When the pandemic forced the closure of El Campo’s beloved Showplace 3 movie theater, some people might have expected the ‘80s-era building to be torn down.
Instead, local pastor Michael Smith was inspired to salvage the building on El Campo’s West Loop and transform it into a new home for his nondenominational church, Grace Point Community Church. Two of the theaters will be combined into a 300-seat sanctuary, and one of the old movie screens will be used to display scripture, hymn lyrics and Christian films.
It took a longtime fan of the movies with an outside-the-box perspective to find a new life for the Showplace. In doing so, Smith is not only preserving a building — he is preserving part of El Campo’s heritage.
Torin Bales, longtime former owner of Torin Bales Fine Jewelry in Victoria, has long had an eye for similar projects in Victoria’s downtown. Most recently, he transformed a decrepit cinderblock building on Juan Linn Street that used to house Taste-E-Burger into the HarCo at Home boutique, which opened in May.
Bales’ past projects include the building on Santa Rosa Street that Moonshine Drinkery now calls home, the Edward Jones office on William Street and a Main Street building that until recently housed Soiree, a 250-person events venue. He is currently working on restoring another Main Street building which he said could be turned into a toy store or even a microbrewery.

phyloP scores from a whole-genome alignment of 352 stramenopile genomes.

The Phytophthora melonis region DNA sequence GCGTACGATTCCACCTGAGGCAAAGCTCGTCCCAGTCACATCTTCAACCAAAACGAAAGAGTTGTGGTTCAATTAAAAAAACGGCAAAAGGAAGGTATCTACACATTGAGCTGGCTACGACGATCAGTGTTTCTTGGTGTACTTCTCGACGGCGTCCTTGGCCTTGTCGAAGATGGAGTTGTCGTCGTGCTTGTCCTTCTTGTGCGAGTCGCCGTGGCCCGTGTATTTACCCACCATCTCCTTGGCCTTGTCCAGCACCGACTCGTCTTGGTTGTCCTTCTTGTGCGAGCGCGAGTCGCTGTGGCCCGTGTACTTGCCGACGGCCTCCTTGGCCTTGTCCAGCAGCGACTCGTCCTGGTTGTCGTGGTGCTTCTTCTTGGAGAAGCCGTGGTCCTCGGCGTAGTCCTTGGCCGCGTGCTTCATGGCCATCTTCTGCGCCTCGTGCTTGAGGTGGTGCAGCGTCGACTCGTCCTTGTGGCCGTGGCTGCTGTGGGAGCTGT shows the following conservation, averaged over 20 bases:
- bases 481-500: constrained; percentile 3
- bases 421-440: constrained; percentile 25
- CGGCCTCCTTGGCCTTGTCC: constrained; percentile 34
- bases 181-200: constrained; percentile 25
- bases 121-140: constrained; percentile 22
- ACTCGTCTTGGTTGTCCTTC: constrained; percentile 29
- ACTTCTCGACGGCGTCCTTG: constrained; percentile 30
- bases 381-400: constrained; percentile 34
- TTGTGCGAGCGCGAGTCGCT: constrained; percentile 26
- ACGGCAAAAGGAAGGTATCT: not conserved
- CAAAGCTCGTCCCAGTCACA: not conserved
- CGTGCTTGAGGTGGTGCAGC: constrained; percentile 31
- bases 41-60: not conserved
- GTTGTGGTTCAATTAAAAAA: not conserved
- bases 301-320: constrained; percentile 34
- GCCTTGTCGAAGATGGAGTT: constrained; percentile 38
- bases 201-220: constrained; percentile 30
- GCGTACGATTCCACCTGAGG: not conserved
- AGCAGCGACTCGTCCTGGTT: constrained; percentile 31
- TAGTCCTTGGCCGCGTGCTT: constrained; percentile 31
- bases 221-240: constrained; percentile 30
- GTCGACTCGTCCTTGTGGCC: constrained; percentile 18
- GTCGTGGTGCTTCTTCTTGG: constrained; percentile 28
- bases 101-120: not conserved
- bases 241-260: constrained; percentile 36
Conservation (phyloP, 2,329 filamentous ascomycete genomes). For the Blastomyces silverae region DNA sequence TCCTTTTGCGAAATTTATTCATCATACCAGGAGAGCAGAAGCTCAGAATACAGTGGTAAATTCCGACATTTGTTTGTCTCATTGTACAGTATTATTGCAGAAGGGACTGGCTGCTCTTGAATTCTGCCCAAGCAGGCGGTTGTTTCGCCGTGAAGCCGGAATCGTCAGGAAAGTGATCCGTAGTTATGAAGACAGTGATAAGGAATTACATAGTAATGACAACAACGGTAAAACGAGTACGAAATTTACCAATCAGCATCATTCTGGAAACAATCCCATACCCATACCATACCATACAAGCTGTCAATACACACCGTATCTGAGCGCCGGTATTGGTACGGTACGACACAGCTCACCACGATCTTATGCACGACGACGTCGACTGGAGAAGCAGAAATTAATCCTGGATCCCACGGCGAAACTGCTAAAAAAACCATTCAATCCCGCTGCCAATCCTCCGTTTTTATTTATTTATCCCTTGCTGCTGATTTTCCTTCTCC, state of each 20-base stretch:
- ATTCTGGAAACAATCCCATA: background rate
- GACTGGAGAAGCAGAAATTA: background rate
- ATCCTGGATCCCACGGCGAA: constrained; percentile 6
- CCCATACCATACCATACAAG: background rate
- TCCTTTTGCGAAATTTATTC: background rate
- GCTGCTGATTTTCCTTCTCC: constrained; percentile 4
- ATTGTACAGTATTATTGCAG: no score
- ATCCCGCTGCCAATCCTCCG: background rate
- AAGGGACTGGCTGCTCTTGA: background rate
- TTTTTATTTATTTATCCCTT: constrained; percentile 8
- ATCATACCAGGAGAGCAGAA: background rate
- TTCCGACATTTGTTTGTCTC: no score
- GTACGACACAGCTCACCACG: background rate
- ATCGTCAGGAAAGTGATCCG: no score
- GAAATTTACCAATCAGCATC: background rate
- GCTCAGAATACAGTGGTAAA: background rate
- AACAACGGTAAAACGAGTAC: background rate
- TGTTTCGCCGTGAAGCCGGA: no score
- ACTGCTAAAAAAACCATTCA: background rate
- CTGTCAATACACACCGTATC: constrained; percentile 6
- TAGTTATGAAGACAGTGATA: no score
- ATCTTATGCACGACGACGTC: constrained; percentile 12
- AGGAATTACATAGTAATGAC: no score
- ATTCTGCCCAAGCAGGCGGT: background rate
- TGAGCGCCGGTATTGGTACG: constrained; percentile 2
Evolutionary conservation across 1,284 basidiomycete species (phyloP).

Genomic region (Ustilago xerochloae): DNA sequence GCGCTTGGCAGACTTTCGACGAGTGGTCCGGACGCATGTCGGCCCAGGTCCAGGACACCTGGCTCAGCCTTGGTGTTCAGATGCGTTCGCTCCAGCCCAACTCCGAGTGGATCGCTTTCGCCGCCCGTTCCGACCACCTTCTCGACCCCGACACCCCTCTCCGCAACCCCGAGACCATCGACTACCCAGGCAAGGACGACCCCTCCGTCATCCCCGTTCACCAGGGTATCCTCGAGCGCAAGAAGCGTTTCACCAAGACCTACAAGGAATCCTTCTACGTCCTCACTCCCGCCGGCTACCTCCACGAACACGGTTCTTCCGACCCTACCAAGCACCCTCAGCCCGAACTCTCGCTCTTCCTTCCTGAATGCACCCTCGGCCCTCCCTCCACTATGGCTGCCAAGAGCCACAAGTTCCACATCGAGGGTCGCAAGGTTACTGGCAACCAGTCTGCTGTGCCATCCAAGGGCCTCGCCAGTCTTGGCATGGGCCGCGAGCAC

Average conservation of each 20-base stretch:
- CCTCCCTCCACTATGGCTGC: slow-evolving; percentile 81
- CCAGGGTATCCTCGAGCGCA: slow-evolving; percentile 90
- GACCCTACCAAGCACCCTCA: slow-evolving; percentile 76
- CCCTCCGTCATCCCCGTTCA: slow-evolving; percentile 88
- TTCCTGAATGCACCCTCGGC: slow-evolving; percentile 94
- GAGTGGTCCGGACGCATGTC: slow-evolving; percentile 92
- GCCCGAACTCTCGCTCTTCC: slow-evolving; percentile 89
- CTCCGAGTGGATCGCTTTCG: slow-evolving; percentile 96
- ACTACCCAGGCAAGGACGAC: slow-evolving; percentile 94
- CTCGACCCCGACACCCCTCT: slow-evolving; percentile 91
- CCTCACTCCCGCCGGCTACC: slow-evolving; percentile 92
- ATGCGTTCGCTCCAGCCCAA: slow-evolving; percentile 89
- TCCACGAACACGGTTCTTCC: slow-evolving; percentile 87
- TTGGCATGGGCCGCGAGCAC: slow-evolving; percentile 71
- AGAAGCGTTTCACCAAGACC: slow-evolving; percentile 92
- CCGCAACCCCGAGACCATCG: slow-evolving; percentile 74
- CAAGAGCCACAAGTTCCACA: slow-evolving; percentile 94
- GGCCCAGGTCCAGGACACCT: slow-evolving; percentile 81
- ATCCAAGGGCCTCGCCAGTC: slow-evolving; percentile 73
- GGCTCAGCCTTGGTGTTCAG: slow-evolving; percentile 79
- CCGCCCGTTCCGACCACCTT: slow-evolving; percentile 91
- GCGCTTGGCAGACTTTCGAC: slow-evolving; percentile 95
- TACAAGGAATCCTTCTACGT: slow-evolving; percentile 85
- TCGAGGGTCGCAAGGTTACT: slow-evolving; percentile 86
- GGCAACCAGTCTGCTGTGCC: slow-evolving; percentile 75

These restorations help drive commerce while maintaining the special character of Victoria’s downtown, which is beloved by many locals and serves as the face of the city for many out-of-town visitors.
“The downtown is an asset of its own,” Bales said. “We’ve got to preserve what we can.”
Restoring old buildings comes with a variety of challenges, including conforming with modern standards for electricity, plumbing, air conditioning and fire safety, which can be costly. But Bales praised Danielle Williams, executive director of Victoria’s Main Street Program, for her efforts to help the downtown grow.
In February, the city began accepting applications for its new Downtown Facade Grant Program, which provides up to $10,000 in 50/50 matching funds for developers to make exterior improvements. Williams said seven buildings were selected to receive funding this year, including Fossati’s Delicatessen, which got a new roof, the Leo J. Welder Center for the Performing Arts and the old Frels Theater on Constitution Street, which is in the midst of a major facelift that will restore its original facade.
All funds have been exhausted for this year, but Williams is looking to expand the program in 2022, including by opening the door to funding for interior renovations.
“New development is tricky in a downtown because you don’t have raw land to develop off of,” Williams said. “In an effort to keep the buildings fresh with tenants so it’s not just a vacant storefront, we want to offer this public-private partnership.”
We are thrilled to see Williams and the city working to support developers who, like Smith and Bales, might have a creative idea to turn an old building into something completely new.
This is the ingenuity Victoria, El Campo and other local cities and towns need to keep growing — while staying true to their past.
This editorial reflects the views of the Victoria Advocate’s editorial board.